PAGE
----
Summary: A study of the text in Galatians and its meaning for today


“For freedom Christ has set us free; stand fast therefore, and do not submit again to a yoke of slavery.” (Gal 5:1ff)

This verse sums up the whole of Paul’s letter to the Galatians. His message is one of deliverance.

Right at the beginning of the Epistle this theme of deliverance appears, and notice how it is bound up with the Cross. “Grace to you,” he says, “and peace from God the Father and our Lord Jesus Christ, who gave himself up for our sins to deliver us from this present evil age.” (Gal 1:3f)

Later in the epistle, Paul expands on the meaning of deliverance. “Once,” he says, (and he is writing to Gentiles, remember), “when you did not know God, you were enslaved to beings that by nature, are no gods; but now you have come to know God, or rather, to be known by God.” (Gal 4:3f)

The change for the Galatians has been from a world of ignorance, slavery and fear, a trapped, closed world, a world of bondage into a world of knowledge, adulthood and liberty. No longer slaves, but children.. .. .. And what was the gateway to this new world? Faith. Faith in Jesus Christ. And faith alone.

But what has happened now? Paul has been forced to write because false disciples have started upsetting the faith of the Galatians. What have they been saying? That faith in Christ crucified alone is not enough. More is needed than that. Paul is much too lax and easy going. How could one enjoy the fruits of faith in the one true God unless one obeyed God’s commands.. .. .. to be found in the law of Moses? If you didn’t do that, they said, your faith was good for nothing. In other words, the message of these perverters of the gospel was: become a Pharisee first if you want to become a Christian!

Paul’s answer is uncompromising. “Once,” he says, “you start taking out insurance policies on your faith, like this, you are back in the old world of slavery and fear. You can’t have it both ways. Either faith in Christ, or else the futile attempt to secure your safety by conformity to this or that closed system. The 543 positive laws of Moses and the 747 negative ones. “If justification were through the law, then Christ died to no purpose.” (Gal 2:21)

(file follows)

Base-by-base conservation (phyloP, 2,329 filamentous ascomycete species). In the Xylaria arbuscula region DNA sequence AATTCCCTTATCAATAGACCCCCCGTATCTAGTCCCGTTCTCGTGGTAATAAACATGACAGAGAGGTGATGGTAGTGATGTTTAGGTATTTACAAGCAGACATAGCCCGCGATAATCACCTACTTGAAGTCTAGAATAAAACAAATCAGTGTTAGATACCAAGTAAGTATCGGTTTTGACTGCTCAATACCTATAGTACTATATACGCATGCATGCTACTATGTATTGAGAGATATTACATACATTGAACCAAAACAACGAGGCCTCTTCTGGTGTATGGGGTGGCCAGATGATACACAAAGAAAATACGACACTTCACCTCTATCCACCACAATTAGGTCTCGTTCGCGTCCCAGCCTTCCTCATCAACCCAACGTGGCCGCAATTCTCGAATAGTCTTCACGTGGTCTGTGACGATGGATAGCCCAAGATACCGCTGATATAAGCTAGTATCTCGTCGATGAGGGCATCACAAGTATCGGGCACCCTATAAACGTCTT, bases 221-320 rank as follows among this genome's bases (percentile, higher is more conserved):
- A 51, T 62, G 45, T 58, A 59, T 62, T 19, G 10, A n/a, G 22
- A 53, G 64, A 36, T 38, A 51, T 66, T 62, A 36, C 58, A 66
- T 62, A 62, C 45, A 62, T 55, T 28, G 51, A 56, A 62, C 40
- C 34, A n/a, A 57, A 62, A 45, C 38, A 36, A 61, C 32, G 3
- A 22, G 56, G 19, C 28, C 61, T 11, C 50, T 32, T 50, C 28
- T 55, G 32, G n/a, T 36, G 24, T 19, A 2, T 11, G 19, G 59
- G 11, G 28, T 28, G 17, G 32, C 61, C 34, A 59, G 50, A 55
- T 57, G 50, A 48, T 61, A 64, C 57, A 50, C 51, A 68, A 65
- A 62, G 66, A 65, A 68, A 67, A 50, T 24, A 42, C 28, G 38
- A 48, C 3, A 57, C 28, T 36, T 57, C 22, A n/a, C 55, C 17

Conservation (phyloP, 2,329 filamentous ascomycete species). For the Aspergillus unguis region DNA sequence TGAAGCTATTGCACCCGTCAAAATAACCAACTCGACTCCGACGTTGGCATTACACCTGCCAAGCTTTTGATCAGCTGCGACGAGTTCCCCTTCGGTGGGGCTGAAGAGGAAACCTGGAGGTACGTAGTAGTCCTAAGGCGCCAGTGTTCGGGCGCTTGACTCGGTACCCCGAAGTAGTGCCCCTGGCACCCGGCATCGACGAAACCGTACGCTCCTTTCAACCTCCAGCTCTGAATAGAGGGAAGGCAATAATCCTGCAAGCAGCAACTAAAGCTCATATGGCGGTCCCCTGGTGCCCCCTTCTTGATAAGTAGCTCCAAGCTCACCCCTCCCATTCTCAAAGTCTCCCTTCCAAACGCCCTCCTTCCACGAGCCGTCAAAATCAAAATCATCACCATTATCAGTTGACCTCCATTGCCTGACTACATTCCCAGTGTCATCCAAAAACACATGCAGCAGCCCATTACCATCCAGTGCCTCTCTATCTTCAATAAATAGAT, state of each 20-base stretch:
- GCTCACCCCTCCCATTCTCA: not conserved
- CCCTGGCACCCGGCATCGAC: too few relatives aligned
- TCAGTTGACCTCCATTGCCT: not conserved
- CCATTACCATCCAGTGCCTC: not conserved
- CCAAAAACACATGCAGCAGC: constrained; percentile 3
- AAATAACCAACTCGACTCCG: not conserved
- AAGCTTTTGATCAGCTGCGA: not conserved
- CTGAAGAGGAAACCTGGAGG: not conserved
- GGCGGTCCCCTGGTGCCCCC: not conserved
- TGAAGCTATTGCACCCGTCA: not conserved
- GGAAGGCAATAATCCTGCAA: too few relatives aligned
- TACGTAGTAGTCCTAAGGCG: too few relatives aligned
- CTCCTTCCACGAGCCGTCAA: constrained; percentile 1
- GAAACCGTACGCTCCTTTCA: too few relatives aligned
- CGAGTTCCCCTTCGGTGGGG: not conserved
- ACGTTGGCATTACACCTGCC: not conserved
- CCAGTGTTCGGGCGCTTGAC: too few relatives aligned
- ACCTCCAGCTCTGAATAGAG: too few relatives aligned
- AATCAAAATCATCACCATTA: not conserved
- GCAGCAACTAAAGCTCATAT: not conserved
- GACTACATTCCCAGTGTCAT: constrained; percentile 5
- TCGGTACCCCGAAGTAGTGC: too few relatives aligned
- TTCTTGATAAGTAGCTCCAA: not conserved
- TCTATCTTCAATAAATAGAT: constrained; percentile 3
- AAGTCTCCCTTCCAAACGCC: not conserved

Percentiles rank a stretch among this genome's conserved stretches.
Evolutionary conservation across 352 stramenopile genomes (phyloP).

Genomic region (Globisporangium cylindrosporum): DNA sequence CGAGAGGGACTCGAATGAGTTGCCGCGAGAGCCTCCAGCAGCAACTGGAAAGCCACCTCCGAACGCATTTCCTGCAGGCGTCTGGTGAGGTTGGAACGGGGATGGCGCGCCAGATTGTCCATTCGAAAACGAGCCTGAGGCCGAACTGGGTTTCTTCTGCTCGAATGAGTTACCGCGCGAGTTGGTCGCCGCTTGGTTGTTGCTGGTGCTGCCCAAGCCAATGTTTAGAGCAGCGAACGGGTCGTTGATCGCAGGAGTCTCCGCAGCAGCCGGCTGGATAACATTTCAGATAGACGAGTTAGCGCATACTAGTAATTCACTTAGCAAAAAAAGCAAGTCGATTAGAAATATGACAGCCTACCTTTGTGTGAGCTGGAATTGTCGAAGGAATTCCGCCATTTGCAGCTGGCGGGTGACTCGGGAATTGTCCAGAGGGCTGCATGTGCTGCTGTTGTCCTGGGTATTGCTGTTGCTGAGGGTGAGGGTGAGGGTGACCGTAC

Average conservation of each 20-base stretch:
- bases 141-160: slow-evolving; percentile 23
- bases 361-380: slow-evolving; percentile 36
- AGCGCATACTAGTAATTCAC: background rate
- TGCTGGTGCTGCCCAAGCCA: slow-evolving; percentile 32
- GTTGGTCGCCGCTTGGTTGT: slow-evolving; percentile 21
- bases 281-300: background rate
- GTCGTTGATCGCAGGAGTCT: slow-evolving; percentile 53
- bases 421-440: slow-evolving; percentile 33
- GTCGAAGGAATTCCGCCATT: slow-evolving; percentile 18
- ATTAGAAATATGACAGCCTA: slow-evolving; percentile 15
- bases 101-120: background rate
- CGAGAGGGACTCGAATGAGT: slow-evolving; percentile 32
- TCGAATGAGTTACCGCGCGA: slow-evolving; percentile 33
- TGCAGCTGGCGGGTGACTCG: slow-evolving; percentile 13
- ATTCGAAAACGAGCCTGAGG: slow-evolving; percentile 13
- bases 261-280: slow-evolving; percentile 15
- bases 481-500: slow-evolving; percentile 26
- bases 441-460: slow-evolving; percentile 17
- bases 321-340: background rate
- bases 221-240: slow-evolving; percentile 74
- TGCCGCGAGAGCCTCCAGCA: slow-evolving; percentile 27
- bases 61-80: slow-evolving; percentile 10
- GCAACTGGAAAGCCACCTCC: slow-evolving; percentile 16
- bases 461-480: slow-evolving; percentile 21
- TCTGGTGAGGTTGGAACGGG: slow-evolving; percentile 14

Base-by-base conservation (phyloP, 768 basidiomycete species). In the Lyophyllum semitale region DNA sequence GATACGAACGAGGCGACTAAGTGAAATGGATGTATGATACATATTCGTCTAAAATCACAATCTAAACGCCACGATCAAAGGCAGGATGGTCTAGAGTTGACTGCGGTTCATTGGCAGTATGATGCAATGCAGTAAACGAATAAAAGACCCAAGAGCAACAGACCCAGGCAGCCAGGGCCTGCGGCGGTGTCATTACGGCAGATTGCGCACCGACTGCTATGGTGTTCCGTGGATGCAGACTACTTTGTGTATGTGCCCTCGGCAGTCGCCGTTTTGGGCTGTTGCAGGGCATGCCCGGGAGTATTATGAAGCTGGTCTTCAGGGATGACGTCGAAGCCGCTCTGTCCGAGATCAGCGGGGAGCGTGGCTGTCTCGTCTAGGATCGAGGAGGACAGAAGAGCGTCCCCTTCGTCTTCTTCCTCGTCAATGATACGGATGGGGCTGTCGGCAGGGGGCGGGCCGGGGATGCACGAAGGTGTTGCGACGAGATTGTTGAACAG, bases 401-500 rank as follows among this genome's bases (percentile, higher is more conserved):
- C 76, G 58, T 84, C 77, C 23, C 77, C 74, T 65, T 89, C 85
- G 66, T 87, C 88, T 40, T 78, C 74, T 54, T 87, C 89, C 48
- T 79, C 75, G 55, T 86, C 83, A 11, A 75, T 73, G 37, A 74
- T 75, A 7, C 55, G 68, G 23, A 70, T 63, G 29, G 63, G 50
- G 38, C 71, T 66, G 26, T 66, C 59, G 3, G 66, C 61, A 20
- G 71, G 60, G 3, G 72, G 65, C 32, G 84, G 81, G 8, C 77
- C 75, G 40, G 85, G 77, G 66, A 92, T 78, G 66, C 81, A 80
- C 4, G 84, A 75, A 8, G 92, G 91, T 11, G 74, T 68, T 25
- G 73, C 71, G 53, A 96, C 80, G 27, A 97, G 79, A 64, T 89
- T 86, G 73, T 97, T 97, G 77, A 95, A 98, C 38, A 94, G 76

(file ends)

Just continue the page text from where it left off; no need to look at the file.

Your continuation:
If you accept circumcision, you bind yourself to keep the whole law. (Gal 5:3) You are back then, in the old world of spirits and slavery, the world of rail tracks and grooves. “Now that you have come to know God,” he thunders, “how can you turn back to dead and sterile principles and consent to be in their power again? Your religion becomes merely a matter of observing certain days or months or seasons or years!”

Notice the astonishing thing that Paul is saying about the Law of Moses here. On the one hand he never denies – in fact it is basic to his position to maintain – that the law, the Hebrew Scriptures, reveals the true God and expresses his will. Ancient Israel knew God, the Gentiles did not! But on the other hand, to turn the law against its maker (as these Jews were doing), to treat it as one of those systems whose observance entitles you to safety, is to subject yourself to that very same world of dead and sterile principles to which the ignorant Gentiles were subject. And so he feels bound to say to the Galatians: “For freedom Christ has set us free; stand fast therefore and do not submit again to a yoke of slavery.

The fear of liberty and the seduction of slavery is a recurring biblical theme. “Why do you not judge for yourself what is right?” says Jesus (Lk 12:57) The most striking example is the story of the exodus. For the whole Exodus story is told in terms of the image of liberation, the liberation of a slave from the service of one master (Pharaoh) into what is sometimes described as liberty, and sometimes as the service of a new master, God. The children of Israel in Egypt groan. They long from freedom and their cry goes up to heaven. But no sooner are steps taken to rescue them, than they turn on Moses, their deliverer. “Is it because there are no graves in Egypt that you have taken us away to die in this wilderness? Is not this what we said to you in Egypt; ‘Let us alone, and let us serve the Egyptians?’” (Ex 14:11ff) Better the fleshpots of slavery than the hunger and uncertainty of freedom.

This fear of freedom and responsibility, this longing for sleep and lack of disturbance is not solely to be found in the Bible. It’s a basic pattern of human behaviour. It’s the child hankering for mother, back to the time of passive dependence, reluctant to grow up and be independent.

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